The opinion of the court was delivered by: Emmet G. Sullivan United States District Judge
Plaintiff LaTannya Bell brings this action alleging racial and gender discrimination in violation of Title VII of the Civil Rights Act of 1964 ("Title VII"), 42 U.S.C. § 2000e et seq., against defendant Martha Johnson, Administrator of the U.S. General Services Administration ("GSA"). Pending before the Court is defendant's Motion to Dismiss. Upon consideration of the Motion, the response and reply thereto, the applicable law, and the entire record, the Court GRANTS defendant's Motion.
Plaintiff, an African-American female, has been employed by defendant at the GSA since 1984. On January 3, 2008, plaintiff filed a formal complaint of discrimination with the Equal Employment Opportunity Commission ("EEOC"), alleging that defendant took a variety of adverse actions against her because of her race, sex, and color. Pl.'s EEOC Compl., Dkt. No. 6-1.
In a supporting affidavit prepared on March 18, 2008, plaintiff claimed that she was intimidated, threatened with being placed on Absent Without Leave status, forced to attend a meeting, and denied use of sick leave. Pl.'s Aff. in Supp. of EEOC Compl., Dkt. No. 6-1. On September 8, 2010, EEOC Administrative Judge McKnight issued judgment for the GSA, concluding that plaintiff failed to establish a genuine issue that the GSA's actions were based on a discriminatory motive. EEOC Order, Dkt. 6-1.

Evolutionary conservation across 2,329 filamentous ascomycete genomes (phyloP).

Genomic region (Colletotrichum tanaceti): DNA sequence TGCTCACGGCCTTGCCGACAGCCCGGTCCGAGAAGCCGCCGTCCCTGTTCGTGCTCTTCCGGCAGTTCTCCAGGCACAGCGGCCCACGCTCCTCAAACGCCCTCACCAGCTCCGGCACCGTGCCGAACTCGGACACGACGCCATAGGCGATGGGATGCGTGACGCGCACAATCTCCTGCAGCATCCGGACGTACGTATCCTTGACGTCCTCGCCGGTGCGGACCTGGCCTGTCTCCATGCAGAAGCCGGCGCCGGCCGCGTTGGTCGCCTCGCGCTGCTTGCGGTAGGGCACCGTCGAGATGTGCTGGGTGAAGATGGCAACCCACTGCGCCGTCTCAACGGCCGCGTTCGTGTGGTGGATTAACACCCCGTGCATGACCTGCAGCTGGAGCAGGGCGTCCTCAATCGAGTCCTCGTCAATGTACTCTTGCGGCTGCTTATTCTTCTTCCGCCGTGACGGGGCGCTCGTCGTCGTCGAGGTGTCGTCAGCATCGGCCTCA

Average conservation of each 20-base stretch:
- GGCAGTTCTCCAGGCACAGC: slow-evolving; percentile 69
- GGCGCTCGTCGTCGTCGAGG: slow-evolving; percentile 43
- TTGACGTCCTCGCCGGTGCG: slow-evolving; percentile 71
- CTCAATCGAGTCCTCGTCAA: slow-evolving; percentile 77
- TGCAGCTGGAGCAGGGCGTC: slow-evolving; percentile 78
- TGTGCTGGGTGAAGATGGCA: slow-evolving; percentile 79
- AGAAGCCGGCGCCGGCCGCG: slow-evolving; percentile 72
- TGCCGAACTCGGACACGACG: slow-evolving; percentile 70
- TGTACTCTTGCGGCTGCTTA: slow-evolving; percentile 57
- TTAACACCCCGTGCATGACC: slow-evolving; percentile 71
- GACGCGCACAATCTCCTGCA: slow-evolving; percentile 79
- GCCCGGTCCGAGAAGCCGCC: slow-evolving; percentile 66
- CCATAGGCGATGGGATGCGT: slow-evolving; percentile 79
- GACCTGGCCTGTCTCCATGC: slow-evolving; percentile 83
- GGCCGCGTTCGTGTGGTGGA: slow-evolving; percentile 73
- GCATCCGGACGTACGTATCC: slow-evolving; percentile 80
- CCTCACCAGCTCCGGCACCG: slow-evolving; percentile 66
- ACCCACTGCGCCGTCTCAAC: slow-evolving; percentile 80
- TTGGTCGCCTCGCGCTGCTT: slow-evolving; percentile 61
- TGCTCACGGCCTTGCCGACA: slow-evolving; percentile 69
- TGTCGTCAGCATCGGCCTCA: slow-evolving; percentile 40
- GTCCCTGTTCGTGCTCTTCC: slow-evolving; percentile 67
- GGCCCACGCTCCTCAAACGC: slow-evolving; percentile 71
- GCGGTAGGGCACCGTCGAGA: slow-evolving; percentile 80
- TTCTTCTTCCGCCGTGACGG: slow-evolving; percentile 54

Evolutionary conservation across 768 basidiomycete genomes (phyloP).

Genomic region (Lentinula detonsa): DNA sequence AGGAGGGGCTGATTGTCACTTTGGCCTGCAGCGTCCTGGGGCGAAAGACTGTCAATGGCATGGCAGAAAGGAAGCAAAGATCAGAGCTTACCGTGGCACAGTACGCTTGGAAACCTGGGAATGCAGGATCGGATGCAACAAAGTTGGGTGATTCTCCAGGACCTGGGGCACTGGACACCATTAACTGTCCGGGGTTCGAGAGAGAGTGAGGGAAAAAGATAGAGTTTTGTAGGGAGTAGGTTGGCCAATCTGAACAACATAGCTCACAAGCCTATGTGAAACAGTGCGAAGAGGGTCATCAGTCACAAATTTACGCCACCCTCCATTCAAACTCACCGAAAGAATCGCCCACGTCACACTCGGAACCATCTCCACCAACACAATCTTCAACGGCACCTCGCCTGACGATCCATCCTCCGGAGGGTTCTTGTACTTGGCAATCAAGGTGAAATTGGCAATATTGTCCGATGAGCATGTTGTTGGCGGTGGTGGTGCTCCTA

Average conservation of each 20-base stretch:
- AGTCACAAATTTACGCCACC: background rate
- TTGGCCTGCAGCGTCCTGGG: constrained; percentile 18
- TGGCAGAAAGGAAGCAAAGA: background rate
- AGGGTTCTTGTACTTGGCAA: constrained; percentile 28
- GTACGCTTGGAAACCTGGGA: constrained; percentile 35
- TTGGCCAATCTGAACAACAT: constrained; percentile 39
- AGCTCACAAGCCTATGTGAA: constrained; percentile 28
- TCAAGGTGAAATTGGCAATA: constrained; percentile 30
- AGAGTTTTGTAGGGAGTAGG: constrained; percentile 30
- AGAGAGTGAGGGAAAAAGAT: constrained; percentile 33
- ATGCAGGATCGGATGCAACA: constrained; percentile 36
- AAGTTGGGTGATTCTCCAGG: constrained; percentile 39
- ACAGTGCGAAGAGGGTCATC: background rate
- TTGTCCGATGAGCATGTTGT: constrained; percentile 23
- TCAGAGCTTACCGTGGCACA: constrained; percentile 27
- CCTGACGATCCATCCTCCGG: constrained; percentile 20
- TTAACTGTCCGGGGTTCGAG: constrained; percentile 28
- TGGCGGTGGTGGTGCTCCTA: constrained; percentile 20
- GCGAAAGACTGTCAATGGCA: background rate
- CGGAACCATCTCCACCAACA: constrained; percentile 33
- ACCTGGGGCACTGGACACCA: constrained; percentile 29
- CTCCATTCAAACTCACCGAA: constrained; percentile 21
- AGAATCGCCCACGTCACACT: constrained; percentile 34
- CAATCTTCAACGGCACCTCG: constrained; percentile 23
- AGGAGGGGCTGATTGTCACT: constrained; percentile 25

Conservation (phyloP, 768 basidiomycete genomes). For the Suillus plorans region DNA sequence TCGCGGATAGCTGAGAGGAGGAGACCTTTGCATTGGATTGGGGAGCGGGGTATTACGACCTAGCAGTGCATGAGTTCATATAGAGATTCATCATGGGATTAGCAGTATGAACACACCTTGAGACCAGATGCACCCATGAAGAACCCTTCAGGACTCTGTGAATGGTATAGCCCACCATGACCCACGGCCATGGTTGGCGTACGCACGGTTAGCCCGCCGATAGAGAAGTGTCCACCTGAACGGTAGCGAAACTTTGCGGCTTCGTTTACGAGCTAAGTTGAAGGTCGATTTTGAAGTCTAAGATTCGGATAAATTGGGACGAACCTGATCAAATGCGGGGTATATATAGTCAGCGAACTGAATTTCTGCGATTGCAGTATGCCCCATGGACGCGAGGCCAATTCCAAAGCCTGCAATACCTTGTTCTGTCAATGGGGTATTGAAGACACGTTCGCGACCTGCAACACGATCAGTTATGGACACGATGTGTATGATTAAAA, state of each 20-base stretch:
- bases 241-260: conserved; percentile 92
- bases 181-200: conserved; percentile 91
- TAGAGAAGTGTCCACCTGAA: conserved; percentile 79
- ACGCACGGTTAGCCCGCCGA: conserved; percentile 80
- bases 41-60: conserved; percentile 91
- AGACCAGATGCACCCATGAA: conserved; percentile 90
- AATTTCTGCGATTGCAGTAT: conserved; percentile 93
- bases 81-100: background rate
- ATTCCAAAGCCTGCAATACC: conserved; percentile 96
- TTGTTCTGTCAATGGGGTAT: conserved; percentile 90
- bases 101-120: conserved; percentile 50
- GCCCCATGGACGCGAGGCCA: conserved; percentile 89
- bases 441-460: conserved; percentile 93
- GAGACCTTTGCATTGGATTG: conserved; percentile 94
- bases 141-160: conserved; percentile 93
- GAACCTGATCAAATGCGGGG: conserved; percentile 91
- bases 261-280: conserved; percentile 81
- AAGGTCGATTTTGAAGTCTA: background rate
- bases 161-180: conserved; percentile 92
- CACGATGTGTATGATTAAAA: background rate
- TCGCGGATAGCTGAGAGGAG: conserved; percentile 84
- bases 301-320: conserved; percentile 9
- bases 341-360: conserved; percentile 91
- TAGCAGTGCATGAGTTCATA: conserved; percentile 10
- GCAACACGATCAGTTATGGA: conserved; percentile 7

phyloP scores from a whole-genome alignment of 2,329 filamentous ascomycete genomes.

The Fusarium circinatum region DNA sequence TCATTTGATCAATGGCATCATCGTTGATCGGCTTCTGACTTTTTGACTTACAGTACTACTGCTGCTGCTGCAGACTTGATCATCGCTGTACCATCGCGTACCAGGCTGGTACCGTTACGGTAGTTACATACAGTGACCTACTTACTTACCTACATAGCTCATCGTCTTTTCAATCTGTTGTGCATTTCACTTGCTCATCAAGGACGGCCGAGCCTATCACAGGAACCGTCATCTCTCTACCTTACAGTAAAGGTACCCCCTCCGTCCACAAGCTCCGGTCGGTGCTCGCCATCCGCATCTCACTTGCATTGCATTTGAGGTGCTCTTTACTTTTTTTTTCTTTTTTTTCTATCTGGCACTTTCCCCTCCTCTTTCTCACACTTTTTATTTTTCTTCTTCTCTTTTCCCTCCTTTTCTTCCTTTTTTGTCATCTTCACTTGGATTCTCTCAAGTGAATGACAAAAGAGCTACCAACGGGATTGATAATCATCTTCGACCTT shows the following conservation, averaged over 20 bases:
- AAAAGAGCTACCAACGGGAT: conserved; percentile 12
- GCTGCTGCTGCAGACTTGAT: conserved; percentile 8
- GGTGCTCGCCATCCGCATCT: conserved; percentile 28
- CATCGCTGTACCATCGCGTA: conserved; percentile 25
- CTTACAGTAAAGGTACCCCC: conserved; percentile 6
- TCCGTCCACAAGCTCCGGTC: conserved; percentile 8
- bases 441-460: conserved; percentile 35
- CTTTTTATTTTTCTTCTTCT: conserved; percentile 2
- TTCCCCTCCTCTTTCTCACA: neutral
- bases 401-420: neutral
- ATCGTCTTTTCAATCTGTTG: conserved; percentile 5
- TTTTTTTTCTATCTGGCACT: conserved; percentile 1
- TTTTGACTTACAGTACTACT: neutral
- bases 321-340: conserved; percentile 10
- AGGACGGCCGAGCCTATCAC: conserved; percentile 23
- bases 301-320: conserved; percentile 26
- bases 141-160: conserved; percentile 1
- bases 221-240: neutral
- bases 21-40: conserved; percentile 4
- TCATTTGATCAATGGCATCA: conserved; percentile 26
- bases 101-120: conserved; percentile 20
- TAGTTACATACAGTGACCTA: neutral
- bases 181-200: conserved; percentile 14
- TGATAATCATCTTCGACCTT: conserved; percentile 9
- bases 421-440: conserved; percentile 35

On September 27, 2010, the GSA mailed to plaintiff its Final Order ("GSA Letter") implementing the EEOC decision. GSA Letter, Dkt. 6-1. The letter notified plaintiff of the relevant deadlines for filing a civil action:
[A] civil action may be filed in the appropriate federal district court in any of the following situations:
(a) Within 90 calendar days of receipt of GSA's final decision on an individual or class complaint if no appeal has been filed with the EEOC;
(b) After 180 calendar days from the date of filing an individual or class complaint if an appeal has not been filed with the EEOC or a final decision has not been issued by GSA;
(c) Within 90 calendar days of receipt of the EEOC's decision on an appeal;
(d) After 180 calendar days from the date of filing an appeal with the EEOC if a decision has not been issued by the EEOC.
Id. at 2. It informed plaintiff that any request for a court-appointed lawyer "must be made within the above-referenced 90-day time limit for filing suit." Id. It also stated that plaintiff's receipt of the letter would be presumed 5 days after it was sent. Id. at 4.
On March 9, 2011, 158 days after her presumed receipt of the GSA Letter, plaintiff filed a pro se complaint in the Court of Federal Claims. The case was transferred to this Court on October 11, ...